Michael J. Fox Talks Being Face of Parkinson's at Annual Gala

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Michael J. Fox, Brad Paisley, Kimberly Williams Paisley and Tracy Pollan at Saturday night's Michael J. Fox Foundation event in New York

Guests Brad Paisley, Susie Essman and Jane Pauley shared why they've helped fund research into the disease.

On Saturday night, Michael J. Fox and famous friends Denis Leary, Seth Rogen, Susie Essman, Brad Paisley, Joan Jett, Jane Pauley and more attended the Michael J. Fox Foundation's annual A Funny Thing Happened on the Way to Cure Parkinson's gala at the Hilton New York.

During the event, Fox reflected on his impact of bringing attention to the disease through his high-profile platform. “It’s nothing I ever aspired to do,” the actor told The Hollywood Reporter of becoming the face of Parkinson’s. Fox also discussed how his status as a public figure might help those unfamiliar with Parkinson’s gain a better understanding of the disease. “Perhaps people who don’t have Parkinson’s, when they’re dealing with someone that does have Parkinson’s, can say, ‘Oh, I know about this from Michael Fox.’” He added, “It’s not a job you apply for, but it’s one you take on with a big deal of respect and a feeling of purpose.”

Since 2000, the Michael J. Fox Foundation has raised more than $750 million to help find a cure for Parkinson’s. “I just think that we’ve been able to reach so many people and inspire scientists to investigate new lines of research,” Fox said of the accomplishment he’s most proud of with the foundation. The actor’s wife, actress Tracy Pollan, added, “They’ve raised so, so, so much money and the money goes directly into the research in a way that just is astounding.”

CBS News Sunday Morning host Pauley, meanwhile, said she hoped that research being conducted on the brain could have wider implications.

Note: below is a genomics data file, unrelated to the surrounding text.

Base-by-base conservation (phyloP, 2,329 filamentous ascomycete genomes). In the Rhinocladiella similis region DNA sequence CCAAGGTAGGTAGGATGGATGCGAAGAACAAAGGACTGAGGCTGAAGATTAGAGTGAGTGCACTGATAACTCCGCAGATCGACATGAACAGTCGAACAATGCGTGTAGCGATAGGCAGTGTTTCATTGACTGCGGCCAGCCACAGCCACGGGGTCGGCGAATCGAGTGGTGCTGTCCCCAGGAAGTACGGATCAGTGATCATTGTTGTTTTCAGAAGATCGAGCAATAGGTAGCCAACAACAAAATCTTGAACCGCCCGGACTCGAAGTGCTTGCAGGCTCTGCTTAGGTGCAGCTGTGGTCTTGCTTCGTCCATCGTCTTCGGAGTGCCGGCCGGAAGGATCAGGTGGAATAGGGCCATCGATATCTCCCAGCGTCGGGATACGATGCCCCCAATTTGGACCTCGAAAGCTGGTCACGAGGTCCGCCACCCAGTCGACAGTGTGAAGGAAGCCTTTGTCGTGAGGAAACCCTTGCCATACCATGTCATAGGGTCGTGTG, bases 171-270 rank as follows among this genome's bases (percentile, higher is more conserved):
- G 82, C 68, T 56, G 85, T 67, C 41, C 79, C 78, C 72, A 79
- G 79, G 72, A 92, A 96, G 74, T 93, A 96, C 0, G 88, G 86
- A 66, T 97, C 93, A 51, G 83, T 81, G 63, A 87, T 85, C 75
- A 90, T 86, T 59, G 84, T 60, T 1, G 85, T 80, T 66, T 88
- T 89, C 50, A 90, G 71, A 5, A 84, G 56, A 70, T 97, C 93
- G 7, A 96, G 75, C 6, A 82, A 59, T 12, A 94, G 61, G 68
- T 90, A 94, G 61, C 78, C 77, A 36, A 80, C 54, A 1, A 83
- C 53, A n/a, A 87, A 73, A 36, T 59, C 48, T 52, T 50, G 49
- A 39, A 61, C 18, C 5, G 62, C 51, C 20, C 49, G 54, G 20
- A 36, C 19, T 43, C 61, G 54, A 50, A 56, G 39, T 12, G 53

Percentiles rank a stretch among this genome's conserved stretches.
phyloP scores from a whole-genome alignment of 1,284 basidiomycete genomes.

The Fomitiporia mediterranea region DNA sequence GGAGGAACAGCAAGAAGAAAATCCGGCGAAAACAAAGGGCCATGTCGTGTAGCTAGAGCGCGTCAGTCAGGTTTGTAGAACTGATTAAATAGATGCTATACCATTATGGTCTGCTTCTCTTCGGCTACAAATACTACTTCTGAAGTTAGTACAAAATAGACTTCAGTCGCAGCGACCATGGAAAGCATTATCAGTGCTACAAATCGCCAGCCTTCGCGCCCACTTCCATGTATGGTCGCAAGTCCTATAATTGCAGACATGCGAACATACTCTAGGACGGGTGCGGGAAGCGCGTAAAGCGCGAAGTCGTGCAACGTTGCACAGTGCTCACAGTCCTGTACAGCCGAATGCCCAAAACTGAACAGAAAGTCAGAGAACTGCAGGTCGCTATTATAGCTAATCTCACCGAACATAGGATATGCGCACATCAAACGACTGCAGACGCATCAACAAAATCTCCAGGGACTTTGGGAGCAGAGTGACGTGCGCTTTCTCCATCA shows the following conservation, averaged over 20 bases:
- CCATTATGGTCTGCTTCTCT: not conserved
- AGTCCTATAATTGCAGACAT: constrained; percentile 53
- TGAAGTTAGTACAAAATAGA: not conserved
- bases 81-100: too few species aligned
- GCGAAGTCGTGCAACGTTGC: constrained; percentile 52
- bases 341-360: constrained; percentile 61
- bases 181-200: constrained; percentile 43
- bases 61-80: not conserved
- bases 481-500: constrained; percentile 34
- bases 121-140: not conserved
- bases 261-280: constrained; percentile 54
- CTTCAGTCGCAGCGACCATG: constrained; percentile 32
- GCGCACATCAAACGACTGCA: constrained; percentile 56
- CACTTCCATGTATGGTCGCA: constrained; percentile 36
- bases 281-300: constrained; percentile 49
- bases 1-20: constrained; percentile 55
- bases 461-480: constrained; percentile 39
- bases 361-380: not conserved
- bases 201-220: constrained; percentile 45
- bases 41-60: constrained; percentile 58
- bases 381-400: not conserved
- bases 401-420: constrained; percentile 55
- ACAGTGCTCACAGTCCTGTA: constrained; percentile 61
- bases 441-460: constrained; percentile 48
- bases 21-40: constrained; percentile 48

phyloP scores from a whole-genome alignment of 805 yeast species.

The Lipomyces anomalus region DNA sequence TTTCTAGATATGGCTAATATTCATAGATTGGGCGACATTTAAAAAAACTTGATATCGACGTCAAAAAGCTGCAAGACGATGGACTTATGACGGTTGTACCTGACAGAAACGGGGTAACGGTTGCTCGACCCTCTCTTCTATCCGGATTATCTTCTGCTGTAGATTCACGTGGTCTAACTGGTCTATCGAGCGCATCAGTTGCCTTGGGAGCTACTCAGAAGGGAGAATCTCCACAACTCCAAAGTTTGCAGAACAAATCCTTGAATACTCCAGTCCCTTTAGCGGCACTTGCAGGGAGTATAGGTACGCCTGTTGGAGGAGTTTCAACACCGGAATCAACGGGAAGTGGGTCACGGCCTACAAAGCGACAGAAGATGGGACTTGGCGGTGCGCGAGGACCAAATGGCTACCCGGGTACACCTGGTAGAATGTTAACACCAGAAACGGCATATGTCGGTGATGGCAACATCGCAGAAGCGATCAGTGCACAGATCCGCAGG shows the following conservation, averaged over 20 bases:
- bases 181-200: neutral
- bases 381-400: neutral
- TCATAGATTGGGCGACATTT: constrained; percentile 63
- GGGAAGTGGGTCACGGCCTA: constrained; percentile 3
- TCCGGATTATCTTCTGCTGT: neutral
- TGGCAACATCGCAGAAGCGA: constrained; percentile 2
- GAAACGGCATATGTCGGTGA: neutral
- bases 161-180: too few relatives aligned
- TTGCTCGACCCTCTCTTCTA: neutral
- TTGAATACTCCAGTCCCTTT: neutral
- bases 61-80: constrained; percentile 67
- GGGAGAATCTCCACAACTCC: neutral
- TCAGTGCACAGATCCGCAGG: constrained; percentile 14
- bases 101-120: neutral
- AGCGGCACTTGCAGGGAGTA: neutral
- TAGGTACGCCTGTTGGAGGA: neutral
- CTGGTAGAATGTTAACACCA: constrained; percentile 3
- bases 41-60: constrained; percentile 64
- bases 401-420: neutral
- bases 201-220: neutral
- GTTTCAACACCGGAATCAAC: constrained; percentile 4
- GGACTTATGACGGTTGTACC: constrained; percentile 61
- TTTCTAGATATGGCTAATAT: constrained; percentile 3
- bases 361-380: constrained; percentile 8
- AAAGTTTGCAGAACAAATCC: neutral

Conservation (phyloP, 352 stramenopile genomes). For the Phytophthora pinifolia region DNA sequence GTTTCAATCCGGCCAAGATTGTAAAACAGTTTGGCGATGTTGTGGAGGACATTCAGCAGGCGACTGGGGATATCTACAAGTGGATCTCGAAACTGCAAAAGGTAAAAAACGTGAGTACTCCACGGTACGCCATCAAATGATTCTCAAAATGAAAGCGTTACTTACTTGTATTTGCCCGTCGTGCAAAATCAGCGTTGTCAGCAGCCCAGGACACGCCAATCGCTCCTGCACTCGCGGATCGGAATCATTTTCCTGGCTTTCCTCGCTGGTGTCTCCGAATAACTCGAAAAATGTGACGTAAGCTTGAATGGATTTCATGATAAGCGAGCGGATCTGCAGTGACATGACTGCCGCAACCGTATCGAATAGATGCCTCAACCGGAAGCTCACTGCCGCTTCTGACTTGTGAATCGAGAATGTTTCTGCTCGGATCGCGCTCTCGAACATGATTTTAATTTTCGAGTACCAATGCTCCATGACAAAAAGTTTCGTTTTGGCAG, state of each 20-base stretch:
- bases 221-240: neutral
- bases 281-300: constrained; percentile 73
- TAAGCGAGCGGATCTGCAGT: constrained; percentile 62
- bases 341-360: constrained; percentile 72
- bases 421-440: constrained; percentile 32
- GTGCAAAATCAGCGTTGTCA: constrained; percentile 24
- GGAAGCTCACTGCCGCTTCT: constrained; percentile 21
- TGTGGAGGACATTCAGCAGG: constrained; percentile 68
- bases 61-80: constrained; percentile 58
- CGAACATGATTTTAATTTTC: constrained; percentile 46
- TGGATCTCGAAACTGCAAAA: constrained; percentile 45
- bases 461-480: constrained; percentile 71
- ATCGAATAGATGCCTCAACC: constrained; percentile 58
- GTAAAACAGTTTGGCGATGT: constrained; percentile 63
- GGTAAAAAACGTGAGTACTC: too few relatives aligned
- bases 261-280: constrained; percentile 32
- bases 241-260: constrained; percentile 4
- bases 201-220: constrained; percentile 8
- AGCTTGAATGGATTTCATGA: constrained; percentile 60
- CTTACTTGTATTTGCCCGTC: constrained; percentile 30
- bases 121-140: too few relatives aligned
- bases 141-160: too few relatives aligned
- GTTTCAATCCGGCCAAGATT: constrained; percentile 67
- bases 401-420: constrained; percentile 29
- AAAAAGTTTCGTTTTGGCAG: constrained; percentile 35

"Parkinson’s is a brain disorder and I have a brain disorder,” she said of her bipolar disorder. “The more the Fox Foundation investigates the mystery of the human brain, the sooner Michael and his community of sufferers can have happy, productive full lives and the more they’ll learn about a lot of other aspects of the brain that will make life better for a whole lot of people.”

Country singer Paisley, who was the featured musical guest at the gala, said he "couldn't be prouder" to be involved with the organization and event.

“This could be the disease we cure in our lifetime, so to be a part of something like this where a man like Michael J. Fox, such a high-profile, beloved figure, to have now dedicated his life to making this world a better place and getting rid of this disease,” he said. “I really think the lion’s share of credit once we cure this will go to Michael and the money he’s raised and the awareness he’s raised and I couldn’t be prouder to be a part of it.”

For Essman, the cause hits close to home. “My brother has Parkinson’s disease. He’s involved with the organization,” she shared.

The Curb Your Enthusiasm actress talked how her platform as a celebrity allows her and others to contribute to important causes like the cure for Parkinson’s disease. “There’s a lot of crappy things about celebrity. One of the great things is that you can use your celebrity for good causes and to raise money for things that you care about and this is an organization that I care a great deal about,” she said. “They do amazing work and if you could raise money by making people laugh, it’s a win-win."

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